This made it very convenient, with aggregate SQL queries, to:
make sure that at least 99% of all the stories did finish successfully, and
make sure the stories did not take more time than expected.
We also kept an eye on several Grafana dashboards to monitor live metrics of our GKE cluster, and make sure that CPU, memory, and bandwidth resources didn’t get overwhelmed.
As a bonus, it was very fun to connect as a “real” attendee and watch hundreds of bots running everywhere!
Connecting to the system under stress with a browser also enabled us to assess the subjective experience. We could see, for example, how smooth the animations were when a shard was hosting 500 attendees and the frontend was rendering dozens of moving avatars.
With a total of 4000 triggers for 40 stories each, and a max concurrency of 40 requests per Cloud Run instance, our tests used just over 100 instances and successfully injected 160,000 simultaneous active attendees. We ran this load test script several times over a few days, for a total cost of about $100. The test took advantage of the full capacity of all of the server CPU cores (used by the GKE cluster) that our quota allowed. Mission accomplished!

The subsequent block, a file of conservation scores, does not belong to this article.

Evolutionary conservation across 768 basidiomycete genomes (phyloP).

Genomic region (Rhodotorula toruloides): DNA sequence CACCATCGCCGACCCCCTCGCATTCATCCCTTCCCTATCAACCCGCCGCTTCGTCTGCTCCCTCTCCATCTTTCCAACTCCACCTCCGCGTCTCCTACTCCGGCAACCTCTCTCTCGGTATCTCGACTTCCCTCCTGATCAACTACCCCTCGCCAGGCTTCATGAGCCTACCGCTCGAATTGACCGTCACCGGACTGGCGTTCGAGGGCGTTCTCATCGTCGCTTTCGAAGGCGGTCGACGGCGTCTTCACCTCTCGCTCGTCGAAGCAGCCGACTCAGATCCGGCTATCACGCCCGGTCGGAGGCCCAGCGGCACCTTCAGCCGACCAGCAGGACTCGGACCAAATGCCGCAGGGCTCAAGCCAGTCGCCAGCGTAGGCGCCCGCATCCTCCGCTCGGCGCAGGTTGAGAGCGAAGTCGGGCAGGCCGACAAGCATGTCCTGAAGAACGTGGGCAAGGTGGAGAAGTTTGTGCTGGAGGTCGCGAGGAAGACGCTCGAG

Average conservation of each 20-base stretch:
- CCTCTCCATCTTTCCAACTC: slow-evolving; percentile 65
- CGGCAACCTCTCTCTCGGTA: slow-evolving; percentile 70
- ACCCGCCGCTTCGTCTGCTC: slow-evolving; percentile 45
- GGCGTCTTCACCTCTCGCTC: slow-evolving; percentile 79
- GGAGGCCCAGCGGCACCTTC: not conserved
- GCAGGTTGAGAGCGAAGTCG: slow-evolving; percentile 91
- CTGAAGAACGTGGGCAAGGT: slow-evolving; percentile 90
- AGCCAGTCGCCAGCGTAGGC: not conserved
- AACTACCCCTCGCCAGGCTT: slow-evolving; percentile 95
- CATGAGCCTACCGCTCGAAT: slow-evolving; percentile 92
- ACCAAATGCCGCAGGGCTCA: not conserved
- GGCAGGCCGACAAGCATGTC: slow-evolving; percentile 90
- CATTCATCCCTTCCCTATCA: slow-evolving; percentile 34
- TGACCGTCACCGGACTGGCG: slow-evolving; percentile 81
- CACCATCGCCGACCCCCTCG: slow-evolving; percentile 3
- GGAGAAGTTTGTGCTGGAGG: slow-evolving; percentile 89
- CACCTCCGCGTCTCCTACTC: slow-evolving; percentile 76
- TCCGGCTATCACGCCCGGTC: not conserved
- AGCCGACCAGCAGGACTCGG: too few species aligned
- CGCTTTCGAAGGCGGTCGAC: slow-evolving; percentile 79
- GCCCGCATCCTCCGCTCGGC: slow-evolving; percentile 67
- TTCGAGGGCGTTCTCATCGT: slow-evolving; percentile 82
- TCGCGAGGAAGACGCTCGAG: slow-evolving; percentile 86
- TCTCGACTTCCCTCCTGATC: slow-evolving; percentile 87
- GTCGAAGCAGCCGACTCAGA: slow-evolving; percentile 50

We learned that:
The cost of the load test was acceptable.The quotas we needed to raise were the number of specific CPU cores and the number of external IPv4 addresses.Our platform would successfully sustain a load target of 160K attendees.
During the actual event, the peak traffic turned out to be less than the maximum supported load. (As a result, no attendees had to wait in the queue that we had implemented.) Following our tests, we were confident that the backend would handle the target load without any major issues, and it did.
Of course, Cloud Run and Cloud Run Jobs can handle many types of workloads, not only website backends and load tests. Take some time to explore them further and think about where you can put them to use in your own workflows!